Facebook to share ads linked to Russian Federation with Congress

Facebook to share ads linked to Russian Federation with Congress

Facebook to share ads linked to Russian Federation with Congress

"But, we are committed to rising to the occasion".

Zuckerberg announced a series of steps that would help prevent the manipulation of the social network including more transparency on political ads appearing on Facebook.

Zuckerberg said the new steps would address these concerns.

"We're going to bring Facebook to an even higher standard of transparency", he said.

Facebook said Thursday it will share more than 3,000 ads linked to Russian Federation with congressional investigators looking into whether the country meddled in the 2016 USA presidential election.

This month, Facebook revealed that fake accounts and pages that likely have ties to Russian Federation spent $100,000 in divisive political ads from June 2015 to May 2017 before the USA presidential election.

"We believe it is vitally important that government authorities have the information they need to deliver to the public a full assessment of what happened in the 2016 election", said Colin Stretch, Facebook's general counsel in a blog post.

"When someone buys political ads on TV or other media, they're required by law to disclose who paid for them".

A total of 470 fake accounts and pages ran roughly 3,000 ads during that period.

An internal Facebook review showed that Russia-linked fake accounts were used to buy ads aimed at exacerbating political clashes ahead of and following the 2016 United States presidential election.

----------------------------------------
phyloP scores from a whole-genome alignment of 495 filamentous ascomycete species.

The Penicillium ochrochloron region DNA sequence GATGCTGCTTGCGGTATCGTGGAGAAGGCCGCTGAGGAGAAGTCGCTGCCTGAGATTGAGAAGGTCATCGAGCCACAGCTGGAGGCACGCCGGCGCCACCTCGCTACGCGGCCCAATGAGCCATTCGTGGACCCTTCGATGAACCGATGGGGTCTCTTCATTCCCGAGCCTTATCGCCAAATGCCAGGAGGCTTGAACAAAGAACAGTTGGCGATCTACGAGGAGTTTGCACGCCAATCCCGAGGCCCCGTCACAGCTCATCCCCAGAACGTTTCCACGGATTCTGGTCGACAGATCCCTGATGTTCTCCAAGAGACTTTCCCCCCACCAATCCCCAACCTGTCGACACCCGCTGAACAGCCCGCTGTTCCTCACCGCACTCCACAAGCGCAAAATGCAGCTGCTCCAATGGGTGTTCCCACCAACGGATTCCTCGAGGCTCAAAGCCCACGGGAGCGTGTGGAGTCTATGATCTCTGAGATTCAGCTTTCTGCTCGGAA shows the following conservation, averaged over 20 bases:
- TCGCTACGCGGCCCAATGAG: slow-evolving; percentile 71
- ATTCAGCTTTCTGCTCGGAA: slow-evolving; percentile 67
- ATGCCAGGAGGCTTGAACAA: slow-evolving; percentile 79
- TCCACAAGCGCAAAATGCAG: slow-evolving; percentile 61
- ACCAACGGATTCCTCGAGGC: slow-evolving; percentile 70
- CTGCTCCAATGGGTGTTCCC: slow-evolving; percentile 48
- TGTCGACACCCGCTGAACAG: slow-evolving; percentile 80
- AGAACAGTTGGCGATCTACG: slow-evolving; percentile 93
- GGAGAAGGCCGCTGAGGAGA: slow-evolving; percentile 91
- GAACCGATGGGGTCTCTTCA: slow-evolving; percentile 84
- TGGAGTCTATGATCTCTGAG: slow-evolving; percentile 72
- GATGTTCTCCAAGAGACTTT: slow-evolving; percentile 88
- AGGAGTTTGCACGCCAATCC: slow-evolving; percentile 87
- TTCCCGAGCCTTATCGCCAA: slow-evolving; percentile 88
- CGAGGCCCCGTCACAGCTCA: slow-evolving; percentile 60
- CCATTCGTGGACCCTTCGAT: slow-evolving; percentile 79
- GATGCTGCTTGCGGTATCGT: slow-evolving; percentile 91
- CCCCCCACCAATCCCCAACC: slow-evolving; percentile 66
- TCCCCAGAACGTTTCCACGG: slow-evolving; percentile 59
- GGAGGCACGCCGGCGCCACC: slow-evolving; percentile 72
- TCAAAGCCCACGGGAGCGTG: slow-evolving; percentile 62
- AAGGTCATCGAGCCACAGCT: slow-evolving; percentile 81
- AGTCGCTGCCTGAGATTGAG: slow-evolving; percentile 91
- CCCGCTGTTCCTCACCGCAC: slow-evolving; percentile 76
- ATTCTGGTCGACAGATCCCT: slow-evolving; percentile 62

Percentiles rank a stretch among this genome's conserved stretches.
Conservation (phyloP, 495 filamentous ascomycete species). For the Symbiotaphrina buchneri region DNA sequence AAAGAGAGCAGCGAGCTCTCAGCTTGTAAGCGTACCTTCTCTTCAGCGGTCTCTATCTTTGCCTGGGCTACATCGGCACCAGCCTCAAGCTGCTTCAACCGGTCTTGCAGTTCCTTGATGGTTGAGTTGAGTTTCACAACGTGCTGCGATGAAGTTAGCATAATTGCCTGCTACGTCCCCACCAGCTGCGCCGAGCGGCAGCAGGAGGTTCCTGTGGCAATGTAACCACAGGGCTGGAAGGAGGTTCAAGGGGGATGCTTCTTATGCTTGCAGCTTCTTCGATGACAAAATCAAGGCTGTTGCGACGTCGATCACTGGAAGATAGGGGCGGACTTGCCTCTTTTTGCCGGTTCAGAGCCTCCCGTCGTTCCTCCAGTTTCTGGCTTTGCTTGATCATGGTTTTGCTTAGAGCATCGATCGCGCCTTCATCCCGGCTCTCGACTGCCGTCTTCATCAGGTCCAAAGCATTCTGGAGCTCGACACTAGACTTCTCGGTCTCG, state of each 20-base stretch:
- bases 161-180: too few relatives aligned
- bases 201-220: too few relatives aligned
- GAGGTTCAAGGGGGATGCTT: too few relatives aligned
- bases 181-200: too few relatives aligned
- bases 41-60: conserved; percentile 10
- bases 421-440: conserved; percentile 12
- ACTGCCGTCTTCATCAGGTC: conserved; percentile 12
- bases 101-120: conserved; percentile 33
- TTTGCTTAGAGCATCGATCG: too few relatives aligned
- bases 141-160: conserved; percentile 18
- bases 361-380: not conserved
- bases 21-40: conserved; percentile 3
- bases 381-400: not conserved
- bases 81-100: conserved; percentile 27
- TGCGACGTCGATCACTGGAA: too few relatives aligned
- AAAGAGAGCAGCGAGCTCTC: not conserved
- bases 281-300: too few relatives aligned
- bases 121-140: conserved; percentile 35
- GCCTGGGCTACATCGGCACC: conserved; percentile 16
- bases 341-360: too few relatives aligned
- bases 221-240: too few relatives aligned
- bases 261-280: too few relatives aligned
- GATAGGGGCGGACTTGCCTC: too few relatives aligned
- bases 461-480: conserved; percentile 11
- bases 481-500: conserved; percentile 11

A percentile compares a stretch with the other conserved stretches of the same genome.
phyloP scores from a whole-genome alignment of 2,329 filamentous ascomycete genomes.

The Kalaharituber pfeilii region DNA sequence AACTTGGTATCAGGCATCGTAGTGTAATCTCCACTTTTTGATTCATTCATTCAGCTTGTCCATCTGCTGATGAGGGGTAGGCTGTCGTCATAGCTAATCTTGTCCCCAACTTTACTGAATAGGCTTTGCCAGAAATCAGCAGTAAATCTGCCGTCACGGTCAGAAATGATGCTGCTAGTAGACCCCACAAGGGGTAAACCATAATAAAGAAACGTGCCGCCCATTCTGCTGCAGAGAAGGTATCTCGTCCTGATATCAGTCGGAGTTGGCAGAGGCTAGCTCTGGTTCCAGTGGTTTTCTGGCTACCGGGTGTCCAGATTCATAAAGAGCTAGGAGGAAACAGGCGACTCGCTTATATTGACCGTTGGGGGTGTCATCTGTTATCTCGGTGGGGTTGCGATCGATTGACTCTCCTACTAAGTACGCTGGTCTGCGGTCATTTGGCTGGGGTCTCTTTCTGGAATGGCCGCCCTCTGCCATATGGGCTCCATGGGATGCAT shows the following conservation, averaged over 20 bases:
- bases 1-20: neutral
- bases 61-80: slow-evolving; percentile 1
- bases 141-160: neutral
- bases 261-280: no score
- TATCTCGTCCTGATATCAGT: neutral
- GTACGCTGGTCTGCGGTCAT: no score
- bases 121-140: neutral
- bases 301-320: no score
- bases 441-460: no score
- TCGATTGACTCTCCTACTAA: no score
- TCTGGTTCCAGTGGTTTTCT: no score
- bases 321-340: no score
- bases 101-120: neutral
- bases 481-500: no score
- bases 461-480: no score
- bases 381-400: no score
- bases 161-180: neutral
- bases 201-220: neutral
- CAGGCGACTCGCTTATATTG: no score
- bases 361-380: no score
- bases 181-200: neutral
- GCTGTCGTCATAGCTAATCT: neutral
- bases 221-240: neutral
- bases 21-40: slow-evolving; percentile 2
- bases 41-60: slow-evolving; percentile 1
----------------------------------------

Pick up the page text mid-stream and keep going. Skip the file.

Most of the ads run by the accounts didn't directly reference the USA presidential election, voting, or particular candidates but instead appeared focused on "amplifying divisive social and political messages across the ideological spectrum", according to Stamos.

Facebook previously briefed members of both the House and Senate Intelligence committees on some its findings on Russian interference in the 2016 election on the platform. "That's not what we stand for".

That included working with the USA government on the Russian investigation, allowing users to visit an advertiser's page and see what ads they're running, strengthening the company's review for political ads and other efforts.

Facebook, which has been criticized for not doing enough to combat fake news during the election, also vowed to do more to protect election integrity.

Facebook also wants to figure out ways that internet companies can share more information about attempts to interfere with elections, according to Zuckerberg.

"It is important that technology companies collaborate on this because it is nearly certain that any actor trying to abuse Facebook will try to abuse other online platforms too", Zuckerberg said.

Latest News